Every American generation has had it unfathomably harder than the cushy one that followed, at least to hear them tell it. It's become cliche to talk about how folks my age (I 'm 50) and older used to have no choice but to trek to school through weather so inclement that it'd make Sir Ernest Shackleton's Antarctic adventures look like spring break in Cancun.
I remember my grandfather comparing tales of woe with my father about their respective wintertime death-marches to the local schoolhouse.
Dad: "We walked miles and miles through such awful, freezing weather, that by the time spring came our feet would be bleeding and our shoes would be falling apart."
Gramps: "Shoes? You had shoes?!"
Tall tales aside, things truly have changed when it comes to how kids get to and from school these days, and I was reminded of that when I learned that today (October 8) is International Walk to School Day in the U.S. I read an article on Salon.com awhile back that said that in the 1960's, more than 90 percent of kids who lived within a mile of school walked or bicycled to school on a regular basis. Today only 30 percent do.
And at the same time, there's growing reluctance on the part of many children and their parents to use the school buses that pass by their doors every school day offering curbside service.
The net result of all of this is that today an estimated 30 percent of all morning traffic is attributable to parents driving their kids to school, a practice that was virtually unheard of a couple generations ago. Perhaps not surprisingly, another thing that was virtually unheard of a couple generations ago was the childhood obesity epidemic. Go figure.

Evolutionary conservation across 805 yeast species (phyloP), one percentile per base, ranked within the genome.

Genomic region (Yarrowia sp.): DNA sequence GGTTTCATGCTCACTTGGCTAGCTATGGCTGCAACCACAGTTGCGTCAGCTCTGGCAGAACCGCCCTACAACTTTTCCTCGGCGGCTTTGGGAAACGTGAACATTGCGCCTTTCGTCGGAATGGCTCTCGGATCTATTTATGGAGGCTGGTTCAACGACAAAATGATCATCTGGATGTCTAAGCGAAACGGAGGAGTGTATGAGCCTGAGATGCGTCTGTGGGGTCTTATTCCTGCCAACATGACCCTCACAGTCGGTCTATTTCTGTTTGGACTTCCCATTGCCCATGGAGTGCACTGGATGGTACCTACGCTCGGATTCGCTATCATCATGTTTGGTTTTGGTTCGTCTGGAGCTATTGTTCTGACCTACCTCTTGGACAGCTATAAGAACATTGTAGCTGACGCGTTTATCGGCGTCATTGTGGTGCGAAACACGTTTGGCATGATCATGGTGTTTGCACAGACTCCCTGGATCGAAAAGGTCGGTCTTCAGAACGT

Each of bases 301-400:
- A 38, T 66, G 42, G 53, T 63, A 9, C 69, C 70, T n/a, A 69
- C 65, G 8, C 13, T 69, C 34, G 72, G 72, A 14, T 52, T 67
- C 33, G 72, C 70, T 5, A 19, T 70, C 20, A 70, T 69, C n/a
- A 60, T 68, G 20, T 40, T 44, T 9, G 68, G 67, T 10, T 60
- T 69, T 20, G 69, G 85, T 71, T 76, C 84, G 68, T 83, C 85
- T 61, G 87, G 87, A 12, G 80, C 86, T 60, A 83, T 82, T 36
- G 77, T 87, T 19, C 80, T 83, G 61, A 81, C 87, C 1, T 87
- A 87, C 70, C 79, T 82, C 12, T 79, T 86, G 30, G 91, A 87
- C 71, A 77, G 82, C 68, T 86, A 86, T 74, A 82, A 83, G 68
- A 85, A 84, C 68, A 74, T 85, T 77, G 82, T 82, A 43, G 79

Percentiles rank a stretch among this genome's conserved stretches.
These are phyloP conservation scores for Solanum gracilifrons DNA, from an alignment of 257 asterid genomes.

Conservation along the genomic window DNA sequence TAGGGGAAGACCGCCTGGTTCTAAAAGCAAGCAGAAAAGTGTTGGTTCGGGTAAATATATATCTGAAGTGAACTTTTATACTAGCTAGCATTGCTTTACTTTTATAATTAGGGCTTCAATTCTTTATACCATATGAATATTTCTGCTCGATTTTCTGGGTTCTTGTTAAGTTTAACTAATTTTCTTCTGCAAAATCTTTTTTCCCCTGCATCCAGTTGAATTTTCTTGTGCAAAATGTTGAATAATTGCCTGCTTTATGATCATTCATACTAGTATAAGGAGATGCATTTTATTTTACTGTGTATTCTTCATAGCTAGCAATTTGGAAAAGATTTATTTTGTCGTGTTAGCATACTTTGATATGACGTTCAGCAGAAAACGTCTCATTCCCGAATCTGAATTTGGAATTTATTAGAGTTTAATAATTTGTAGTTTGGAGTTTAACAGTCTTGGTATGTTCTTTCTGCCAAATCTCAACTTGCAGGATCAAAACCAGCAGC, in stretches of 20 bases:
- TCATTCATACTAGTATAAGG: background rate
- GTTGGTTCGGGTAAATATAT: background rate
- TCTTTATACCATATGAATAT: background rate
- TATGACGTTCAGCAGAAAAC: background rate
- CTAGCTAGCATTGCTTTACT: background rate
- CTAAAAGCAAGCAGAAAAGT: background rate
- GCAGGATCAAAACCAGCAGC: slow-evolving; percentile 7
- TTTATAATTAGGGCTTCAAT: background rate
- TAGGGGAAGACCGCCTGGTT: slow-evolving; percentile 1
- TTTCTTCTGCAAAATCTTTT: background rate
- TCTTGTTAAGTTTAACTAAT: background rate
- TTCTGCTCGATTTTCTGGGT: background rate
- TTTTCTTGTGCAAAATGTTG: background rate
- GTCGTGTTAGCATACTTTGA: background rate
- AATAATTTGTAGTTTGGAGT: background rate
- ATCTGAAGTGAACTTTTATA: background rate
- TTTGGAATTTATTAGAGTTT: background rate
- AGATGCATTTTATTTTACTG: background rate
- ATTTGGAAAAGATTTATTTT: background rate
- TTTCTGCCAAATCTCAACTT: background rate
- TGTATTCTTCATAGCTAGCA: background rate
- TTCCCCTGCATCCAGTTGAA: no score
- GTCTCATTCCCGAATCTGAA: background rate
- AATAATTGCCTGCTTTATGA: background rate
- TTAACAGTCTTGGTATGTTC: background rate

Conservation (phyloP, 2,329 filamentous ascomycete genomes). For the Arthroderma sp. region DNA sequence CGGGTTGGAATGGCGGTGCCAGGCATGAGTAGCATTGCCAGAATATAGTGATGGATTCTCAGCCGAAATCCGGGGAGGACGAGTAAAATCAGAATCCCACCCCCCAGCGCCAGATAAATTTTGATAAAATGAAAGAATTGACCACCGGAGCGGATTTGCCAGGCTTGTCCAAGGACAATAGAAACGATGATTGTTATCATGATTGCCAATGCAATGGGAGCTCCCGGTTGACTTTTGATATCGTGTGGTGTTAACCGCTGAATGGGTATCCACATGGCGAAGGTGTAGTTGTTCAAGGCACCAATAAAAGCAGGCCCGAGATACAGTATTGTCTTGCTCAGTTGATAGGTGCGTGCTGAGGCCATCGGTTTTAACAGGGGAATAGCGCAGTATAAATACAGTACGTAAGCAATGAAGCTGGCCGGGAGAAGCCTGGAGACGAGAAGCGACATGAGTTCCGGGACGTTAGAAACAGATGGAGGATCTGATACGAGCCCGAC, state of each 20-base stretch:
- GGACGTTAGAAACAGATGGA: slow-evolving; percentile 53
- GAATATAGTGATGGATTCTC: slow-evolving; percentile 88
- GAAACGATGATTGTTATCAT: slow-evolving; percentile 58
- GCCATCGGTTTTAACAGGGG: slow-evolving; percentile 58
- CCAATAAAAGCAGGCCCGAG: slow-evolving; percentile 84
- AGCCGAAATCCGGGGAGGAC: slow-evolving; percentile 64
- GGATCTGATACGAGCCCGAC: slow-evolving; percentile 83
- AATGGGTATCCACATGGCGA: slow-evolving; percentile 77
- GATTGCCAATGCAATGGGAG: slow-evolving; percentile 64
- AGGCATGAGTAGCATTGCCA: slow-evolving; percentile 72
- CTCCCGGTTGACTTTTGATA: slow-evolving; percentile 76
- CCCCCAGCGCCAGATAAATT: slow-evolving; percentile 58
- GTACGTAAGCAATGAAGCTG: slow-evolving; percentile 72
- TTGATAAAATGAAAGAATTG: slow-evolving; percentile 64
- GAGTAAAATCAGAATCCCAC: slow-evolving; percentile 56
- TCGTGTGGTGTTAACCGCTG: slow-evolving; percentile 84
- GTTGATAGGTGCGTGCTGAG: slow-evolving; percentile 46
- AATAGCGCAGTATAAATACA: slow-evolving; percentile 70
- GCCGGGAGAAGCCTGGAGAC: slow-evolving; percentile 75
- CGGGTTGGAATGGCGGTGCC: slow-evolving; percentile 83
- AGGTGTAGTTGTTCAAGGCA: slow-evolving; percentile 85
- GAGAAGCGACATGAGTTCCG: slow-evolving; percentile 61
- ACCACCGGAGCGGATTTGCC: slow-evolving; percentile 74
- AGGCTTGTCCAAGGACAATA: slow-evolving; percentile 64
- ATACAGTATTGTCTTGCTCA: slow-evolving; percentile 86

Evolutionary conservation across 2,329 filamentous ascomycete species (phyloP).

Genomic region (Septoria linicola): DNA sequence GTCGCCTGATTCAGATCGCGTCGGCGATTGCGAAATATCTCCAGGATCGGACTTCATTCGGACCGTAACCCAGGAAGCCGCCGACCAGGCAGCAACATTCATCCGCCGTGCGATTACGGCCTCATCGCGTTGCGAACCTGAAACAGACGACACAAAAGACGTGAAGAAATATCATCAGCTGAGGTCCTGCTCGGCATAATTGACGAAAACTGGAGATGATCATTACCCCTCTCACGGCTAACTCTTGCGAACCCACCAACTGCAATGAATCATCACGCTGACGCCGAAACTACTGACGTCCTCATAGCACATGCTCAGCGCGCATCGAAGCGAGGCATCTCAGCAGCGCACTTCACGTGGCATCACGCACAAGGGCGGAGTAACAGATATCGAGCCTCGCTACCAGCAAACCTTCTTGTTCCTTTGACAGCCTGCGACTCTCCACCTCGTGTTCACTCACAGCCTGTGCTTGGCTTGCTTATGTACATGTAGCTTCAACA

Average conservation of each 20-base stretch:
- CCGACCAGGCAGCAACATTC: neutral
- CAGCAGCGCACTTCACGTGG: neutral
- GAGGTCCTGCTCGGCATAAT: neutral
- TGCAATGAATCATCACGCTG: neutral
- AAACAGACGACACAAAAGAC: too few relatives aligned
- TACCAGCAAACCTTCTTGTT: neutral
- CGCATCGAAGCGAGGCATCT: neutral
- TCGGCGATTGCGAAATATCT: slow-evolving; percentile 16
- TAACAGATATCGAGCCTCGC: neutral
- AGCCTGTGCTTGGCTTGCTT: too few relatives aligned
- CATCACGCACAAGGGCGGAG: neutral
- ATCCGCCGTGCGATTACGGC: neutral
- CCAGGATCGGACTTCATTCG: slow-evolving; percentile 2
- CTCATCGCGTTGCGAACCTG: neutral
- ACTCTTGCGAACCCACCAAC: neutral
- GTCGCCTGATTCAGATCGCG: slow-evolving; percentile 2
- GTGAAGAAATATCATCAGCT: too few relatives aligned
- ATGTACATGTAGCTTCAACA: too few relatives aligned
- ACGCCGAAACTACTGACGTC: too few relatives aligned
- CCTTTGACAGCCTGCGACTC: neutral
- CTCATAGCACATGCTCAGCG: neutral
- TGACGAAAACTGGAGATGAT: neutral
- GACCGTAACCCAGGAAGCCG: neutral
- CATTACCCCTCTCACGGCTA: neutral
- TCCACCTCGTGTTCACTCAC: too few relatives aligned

I know, I know, I know: The world has changed and nothing's as safe as it used to be. BTW, there's very little statistical proof for that statement, but plenty to suggest that our response to today's increased risks -- real or imagined -- is way out of whack with the reality of the situation. For example, a child faces a 40 times greater risk of being killed in a car accident while being driven to school by a parent than of being molested while walking, bicycling or taking a bus to school. Factor in the pollution you're generating, the physical activity you're thwarting, and the money you're spending (money that might otherwise go to your kid's college fund), and you might argue that chauffeuring your children to and from school is downright reckless parental behavior!
Sure, there are lots of different family situations that might make walking, bicycling, or the school bus impractical or even impossible options, and I don't mean to downplay genuine safety issues, particularly pedestrian and cyclist traffic safety. But it's clear that most of the relatively recent trend toward driving kids to school is a matter of choice, not necessity, and it's a trend that's tough on both the environment and our wallets, and in the end maybe not what's best for our children. Check out the website Free Range Kids for a refreshing take on this and related parenting topics, along with practical information on how to make walking or biking t o school a safe, enjoyable, and eco-friendly choice.
Now, if you have a minute, let me tell you about how tough I had it when I was a kid...
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